Thursday, May 27, 2010

Myths

Myths are traditional stories, that have been passed on through generations, largely un-proven, but are accepted as a part of our history. Myths often have a religious element in it. Myths talk about the process of creation, right and wrong, demi-gods and traditions. Though the content is different from culture to culture, the existence of myths are common across cultures.

While growing up, the myths I read are the Amar Chitra Katha series and it has a special place in my heart. However, when it comes to my children, I was looking for something different and did succeed finding some very interesting ones.

Vyasa’s Mahabaratha
Author: Chitra Krishnan
Illustration: Arun Kumar
Translation: Aasai
Pulisher: Tulika Books
Self-Readers: 8+, Read along: 5+
Have you seen Jackie Chan movies?! After the movie, the rolling credits invariably show scenes from the making of the movie. It shows the bloopers. Silly, but always puts a smile on my face. That is the same effect this book had on me.

Tulika’s Vyasa Mahabaratha is not Mahabaratha, but the events leading to the writing of the epic. Vyasa’s search for a scribe and how Vyasa and Ganesha entered in to an agreement is the crux of this book.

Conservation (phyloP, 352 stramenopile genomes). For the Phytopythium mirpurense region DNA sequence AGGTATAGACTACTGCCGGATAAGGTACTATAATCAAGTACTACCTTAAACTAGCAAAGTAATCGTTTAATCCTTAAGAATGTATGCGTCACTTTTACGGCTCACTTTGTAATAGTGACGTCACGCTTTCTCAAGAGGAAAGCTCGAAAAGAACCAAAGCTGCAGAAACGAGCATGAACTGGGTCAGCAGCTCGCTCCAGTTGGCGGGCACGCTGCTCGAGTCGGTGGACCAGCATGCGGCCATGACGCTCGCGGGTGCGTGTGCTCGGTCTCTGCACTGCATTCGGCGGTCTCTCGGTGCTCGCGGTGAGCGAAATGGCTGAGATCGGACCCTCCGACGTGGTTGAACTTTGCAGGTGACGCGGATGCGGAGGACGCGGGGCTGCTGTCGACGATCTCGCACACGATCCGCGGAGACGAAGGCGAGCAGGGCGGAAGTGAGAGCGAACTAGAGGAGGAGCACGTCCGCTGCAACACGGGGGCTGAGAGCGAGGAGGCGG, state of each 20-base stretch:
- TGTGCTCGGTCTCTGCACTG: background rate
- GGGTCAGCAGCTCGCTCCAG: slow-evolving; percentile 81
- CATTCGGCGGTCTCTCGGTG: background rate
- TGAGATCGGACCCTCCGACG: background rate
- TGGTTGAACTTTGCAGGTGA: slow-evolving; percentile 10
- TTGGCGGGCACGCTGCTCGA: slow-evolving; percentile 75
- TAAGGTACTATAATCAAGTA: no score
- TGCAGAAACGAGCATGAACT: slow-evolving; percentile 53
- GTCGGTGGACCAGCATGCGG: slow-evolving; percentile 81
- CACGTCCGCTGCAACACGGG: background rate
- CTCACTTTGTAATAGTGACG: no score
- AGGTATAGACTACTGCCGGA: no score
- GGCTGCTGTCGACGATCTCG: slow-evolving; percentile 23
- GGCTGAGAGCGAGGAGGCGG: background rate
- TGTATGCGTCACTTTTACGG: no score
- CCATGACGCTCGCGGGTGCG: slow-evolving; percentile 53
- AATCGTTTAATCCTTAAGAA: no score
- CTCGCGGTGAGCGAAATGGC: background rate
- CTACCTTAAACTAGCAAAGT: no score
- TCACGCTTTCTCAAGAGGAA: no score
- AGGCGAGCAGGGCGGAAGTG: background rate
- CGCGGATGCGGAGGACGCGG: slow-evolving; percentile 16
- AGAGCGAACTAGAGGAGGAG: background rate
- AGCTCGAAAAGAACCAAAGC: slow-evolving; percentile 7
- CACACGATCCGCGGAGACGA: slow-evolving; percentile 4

I ordered the tamil version of the book. The tamil used in this book is certainly not the spoken tamil, but what my tamil class students will call as, ‘news reader’ tamil. I read it for my children and have to make sure that I translate. When what they hear is different from what they read, it is tough for children to understand. So it was up to me to make it interesting.

The story is narrated in a fun, lively manner. The illustrations are cartoonish with a Dumbledore looking Vyasa and a ‘thinni pandaram’(translates to: glutton ) Ganesha. I loved it. My children are getting used to it.



Hanuman’s Ramayana
Author: Devdutt Pattanaik
Illustrator: Nancy Raj
Translation: Shankarramasubramaniyan
Publishers: Tulika Books
Self-Readers: 8+, Read along: 5+